Second-year Division of Occupational Science and Occupational Therapy student Daniel Cowan’s combined passions for farming and working with people led him to pursue a career in occupational therapy.
Cowan owns and operates Red Tail Grains in Orange County, North Carolina.
“I’ve always been drawn to physical work,” Cowan said. “I find it very fulfilling on the farm.”
Cowan said he found being part of a larger institutional system fulfilling, but he was also drawn to working intentionally with people.
“Every OT, every practicing OT that I ever met, loved their job and was always really happy with it,” Cowan said. “That was a good sign to me.”
Cowan explained he began to learn more about the field of occupational therapy and the division’s holistic approach to health care.
“As humans, we’re not just bodies; we’re not just minds, but we have this complex interaction that’s happening in our minds, in our psychology.”
During the program, Cowan had the opportunity to travel internationally. During fall 2019, he traveled to Malawi as part of clinical fieldwork. The three-month trip challenged him to reflect on his way of thinking, which Cowan described as based in Western culture.
“While I could have said that before I went, I now feel that in a more visceral way,” Cowan said.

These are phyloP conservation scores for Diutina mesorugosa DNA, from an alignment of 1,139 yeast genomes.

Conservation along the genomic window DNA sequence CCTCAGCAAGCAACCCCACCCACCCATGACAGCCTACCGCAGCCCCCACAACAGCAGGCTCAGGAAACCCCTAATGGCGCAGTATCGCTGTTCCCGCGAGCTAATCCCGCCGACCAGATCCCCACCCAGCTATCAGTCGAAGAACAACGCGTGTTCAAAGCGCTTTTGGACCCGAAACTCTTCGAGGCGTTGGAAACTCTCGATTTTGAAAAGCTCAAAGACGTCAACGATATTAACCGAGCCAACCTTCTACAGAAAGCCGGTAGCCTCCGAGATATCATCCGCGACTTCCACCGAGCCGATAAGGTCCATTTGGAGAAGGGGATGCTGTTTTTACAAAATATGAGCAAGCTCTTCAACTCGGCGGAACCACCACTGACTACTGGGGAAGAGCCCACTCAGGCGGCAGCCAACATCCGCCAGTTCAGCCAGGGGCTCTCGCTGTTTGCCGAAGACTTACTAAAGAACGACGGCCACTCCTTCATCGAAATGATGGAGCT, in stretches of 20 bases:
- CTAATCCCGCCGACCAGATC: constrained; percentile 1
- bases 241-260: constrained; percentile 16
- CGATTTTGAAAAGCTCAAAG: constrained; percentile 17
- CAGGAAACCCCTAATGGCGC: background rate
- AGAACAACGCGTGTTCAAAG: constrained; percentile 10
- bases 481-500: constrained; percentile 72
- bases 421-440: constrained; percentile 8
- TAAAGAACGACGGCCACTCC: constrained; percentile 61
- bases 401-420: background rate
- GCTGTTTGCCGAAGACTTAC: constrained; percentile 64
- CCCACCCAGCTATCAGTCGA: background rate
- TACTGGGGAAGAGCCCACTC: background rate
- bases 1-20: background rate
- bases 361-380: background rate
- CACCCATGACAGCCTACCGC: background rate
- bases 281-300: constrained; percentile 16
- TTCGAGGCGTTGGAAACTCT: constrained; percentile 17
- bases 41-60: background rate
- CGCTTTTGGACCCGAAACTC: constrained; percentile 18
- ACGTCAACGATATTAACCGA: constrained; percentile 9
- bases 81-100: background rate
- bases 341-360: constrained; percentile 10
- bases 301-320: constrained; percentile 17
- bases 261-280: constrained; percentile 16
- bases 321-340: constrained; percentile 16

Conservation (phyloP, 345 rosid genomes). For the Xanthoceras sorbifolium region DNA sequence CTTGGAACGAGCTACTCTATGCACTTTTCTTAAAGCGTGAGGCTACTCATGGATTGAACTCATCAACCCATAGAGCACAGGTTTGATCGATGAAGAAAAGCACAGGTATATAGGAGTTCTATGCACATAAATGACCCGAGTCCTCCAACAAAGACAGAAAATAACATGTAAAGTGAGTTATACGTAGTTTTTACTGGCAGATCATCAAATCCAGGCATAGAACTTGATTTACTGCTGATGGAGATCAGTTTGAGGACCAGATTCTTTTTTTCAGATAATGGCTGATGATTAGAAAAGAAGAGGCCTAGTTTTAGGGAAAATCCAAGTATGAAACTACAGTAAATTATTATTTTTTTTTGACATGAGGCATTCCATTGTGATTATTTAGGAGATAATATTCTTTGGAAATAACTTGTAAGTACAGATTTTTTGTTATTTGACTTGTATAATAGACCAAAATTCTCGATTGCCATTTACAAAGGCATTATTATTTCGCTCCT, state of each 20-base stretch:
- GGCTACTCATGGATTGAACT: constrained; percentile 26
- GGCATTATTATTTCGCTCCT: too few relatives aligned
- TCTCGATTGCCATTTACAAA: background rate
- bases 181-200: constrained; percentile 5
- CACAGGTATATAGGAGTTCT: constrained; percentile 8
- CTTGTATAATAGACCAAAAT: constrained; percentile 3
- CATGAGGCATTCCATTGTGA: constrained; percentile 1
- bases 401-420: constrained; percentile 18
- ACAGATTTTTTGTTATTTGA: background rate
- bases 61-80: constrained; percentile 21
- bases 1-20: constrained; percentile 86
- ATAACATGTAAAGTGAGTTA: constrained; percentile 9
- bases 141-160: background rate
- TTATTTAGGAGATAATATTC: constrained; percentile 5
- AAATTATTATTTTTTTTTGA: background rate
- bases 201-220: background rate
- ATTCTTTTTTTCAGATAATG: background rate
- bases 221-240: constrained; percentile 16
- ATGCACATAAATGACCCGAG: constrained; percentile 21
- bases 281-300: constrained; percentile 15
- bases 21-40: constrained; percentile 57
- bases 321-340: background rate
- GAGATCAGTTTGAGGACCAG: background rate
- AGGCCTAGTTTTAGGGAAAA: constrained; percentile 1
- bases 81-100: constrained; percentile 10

He also said the trip opened his eyes to more aspects of health care, including mental health and medical systems both in the United States and abroad.
Cowan said the master’s degree program has given him skills in critical thinking and the language he needed to take his future work as an occupational therapist into a variety of realms.
“Simply by having the degree, I now have the opportunity to explore so many different populations, and different fields and institutions,” Cowan said. “I was just really taken by the philosophy of this program.”
Nancy Bagatell, PhD, FAOTA, is the division director. The master’s program is ranked #9 in the country according to U.S. News & World Report. The division is housed in the Department of Allied Health Sciences.